So many charities and community groups have lost income through a lack of fundraising events during the Covid-19 pandemic, and that includes Wolves Foundation.
And events of the last seven months have also put a stop to an emerging link between the club and the Race Against Blood Cancer charity, who have worked closely with former Wolves and Nigeria goalkeeper Carl Ikeme.
Wolves staff had previously chosen Race Against Blood Cancer to become the club’s first ever chosen charity to be the focus of a year of fundraising and raising awareness in their lifesaving work to find stem cell donors for people suffering from chemotherapy-resistant blood cancers.
Carl, now in remission after coming through being diagnosed with leukaemia in 2017, had also planned a 555 miles charity bike ride taking in the clubs he represented during his career and finishing at Molineux ahead of the final home game of last season against Crystal Palace.
That also had to be cancelled due to the pandemic, but Carl is still planning to take on the marathon cycle when regulations allow, and Wolves staff and supporters will be encouraged to get behind him just as they did when he made over 200 appearances between the sticks back in the day!
“We worked with the club to help facilitate a staff vote for our first charity of the year, and Race Against Blood Cancer came out on top,” says Head of the Foundation Will Clowes.
“All the staff were really looking forward to working with the charity and getting involved in a series of fundraising events, including supporting Carl's fantastic challenge with the bike ride, but unfortunately the pandemic has meant we have been unable to do so.
“As a charity ourselves we know how challenging this year has been with a lack of fundraising, and that is particularly important for an organisation like Race Against Blood Cancer whose work in raising awareness and attracting donors to the stem call register helps to save lives.
“We have been in touch with them just to say that although everything is on hold for the moment, we will definitely be looking to offer our help and support as Wolves' staff's chosen charity as soon as we are able to in the future.”
When the pandemic eases and regulations allow, the plan is for Wolves staff to support Race Against Blood Cancer with the delivery of a key event as well as make donations from other fundraising such as dress down days, coffee mornings or in lieu of sending Christmas cards.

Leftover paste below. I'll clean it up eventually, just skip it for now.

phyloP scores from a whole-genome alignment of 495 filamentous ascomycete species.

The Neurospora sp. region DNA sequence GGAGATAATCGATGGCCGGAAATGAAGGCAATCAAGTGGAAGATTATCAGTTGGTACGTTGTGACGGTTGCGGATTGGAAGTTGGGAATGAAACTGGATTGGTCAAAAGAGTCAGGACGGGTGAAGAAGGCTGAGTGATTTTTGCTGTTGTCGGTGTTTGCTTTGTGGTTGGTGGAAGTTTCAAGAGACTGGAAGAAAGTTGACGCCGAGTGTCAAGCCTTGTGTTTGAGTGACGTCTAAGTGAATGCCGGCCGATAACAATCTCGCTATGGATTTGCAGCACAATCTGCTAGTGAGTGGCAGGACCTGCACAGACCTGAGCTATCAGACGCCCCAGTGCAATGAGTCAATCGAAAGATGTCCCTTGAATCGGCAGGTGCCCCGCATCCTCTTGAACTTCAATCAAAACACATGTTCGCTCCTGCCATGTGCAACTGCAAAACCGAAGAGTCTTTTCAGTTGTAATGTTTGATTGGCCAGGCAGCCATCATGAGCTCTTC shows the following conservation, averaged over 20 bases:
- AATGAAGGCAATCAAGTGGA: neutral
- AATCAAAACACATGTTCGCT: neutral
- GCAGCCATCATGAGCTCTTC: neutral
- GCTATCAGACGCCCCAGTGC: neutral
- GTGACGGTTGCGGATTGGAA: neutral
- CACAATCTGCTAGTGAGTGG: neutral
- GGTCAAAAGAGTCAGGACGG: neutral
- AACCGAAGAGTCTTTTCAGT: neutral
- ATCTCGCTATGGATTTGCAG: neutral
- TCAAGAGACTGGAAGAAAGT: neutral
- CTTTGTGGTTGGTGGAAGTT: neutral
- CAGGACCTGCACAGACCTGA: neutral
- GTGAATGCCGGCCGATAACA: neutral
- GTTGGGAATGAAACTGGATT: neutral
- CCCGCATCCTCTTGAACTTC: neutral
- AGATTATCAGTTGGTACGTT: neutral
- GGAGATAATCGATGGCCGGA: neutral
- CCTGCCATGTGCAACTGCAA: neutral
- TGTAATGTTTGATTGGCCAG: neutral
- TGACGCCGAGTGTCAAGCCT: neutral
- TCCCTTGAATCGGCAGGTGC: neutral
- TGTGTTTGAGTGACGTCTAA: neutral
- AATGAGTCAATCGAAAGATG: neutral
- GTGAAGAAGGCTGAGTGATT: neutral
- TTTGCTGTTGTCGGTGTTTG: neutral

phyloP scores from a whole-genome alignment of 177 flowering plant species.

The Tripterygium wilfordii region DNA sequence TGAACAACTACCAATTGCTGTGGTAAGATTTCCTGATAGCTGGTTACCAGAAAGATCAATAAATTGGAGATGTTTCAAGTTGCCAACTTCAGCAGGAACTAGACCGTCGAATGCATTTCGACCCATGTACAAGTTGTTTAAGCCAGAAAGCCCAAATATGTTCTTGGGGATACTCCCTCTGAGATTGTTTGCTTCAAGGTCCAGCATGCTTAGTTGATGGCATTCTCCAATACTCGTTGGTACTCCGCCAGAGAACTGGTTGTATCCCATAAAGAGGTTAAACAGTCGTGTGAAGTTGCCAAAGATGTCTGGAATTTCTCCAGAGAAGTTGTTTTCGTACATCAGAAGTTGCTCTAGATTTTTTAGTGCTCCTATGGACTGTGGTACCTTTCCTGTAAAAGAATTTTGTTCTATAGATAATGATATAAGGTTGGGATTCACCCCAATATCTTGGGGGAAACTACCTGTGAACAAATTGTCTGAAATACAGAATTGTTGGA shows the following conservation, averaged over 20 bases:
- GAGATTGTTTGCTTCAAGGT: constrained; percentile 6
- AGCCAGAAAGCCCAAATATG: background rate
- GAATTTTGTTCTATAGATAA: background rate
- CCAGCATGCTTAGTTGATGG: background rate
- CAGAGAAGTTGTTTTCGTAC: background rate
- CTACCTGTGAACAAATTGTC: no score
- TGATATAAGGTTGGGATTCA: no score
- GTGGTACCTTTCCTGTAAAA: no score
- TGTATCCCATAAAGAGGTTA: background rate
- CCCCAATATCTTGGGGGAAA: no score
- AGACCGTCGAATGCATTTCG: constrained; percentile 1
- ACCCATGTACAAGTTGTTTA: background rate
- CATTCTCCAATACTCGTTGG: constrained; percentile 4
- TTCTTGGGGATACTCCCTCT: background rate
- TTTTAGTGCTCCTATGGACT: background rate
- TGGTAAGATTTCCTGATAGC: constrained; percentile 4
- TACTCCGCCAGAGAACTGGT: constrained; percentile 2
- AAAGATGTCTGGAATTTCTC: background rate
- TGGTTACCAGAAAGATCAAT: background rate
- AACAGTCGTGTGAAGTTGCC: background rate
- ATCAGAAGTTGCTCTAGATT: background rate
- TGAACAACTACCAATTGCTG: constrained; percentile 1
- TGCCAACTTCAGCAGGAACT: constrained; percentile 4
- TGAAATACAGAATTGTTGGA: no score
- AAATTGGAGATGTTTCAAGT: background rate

The idea was also to raise awareness of the charity’s activities, with Wolves also matching pound for pound all the money raised by staff.
Since their inception in 2015, Race Against Blood Cancer have recruited nearly 10,000 potential stem cell donors, and have identified 136 people who are now potential lifesavers for a blood cancer patient in need.
And 16 people who have signed up through the charity have donated their stem cells to a patient which has given them a second chance at life.
The charity works particularly on trying to encourage donors from BAME communities due to a lack of ethnic diversity on the stem cell register, and has recruited an incredible 37% of potential donors from minority ethnic communities, compared to the figure of just 15% on the overall donor register.
Julie Child, general manager of Race Against Blood Cancer, said: “As a small charity, and like many in the sector, our income has dropped substantially this year which has led to some very worrying times for us all.
“In addition, our recruitment of donors has dropped 85% in comparison to last year.
“However, it’s really wonderful to know that we have the ongoing support of the Wolves Foundation and of course, Carl Ikeme, who has been an unstinting ambassador for the charity over the last two years.
“We are really looking forward to working with both the Foundation team and with Carl again, hopefully in the not-too distant future.”
Which takes us neatly on to Carl then, and the small matter of a 555-mile bike ride. Is he still keen?
“Absolutely,” is the response.
Former Wolves and England defender Joleon Lescott had already signed up to join Carl on the ride, and his fellow team-mates Matt Murray and Sylvan Ebanks-Blake had also been involved with donor drives at Molineux and a Telford Wolves event respectively.
“I was fortunate that I didn’t require a stem cell transplant during my treatment for leukaemia, but if I had, the options would have been very limited due to a lack of donors from ethnic minority backgrounds,” says Carl.
“Race Against Blood Cancer is trying to change all that, and I have been delighted to support them with their lifesaving work.
“They a small charity making a big difference, and that is why I decided to take on this marathon bike ride, covering all the loan clubs I played for during my career before finishing up at Molineux.
“It was really disappointing that we had to postpone the challenge earlier this year, but we recognise that there are people going through really tough times at the moment, and that includes people who will have been diagnosed with blood cancer.
“That is why it is good to hear that Wolves are planning to continue their backing for Race Against Blood Cancer when everything improves, and I will definitely be ready to get back in the saddle and take on the cycling challenge when it is safe for us all to do so.”
To find out more about becoming a stem cell donor and giving a blood cancer patient a chance at life, visit www.raceagainstbloodcancer.com/join.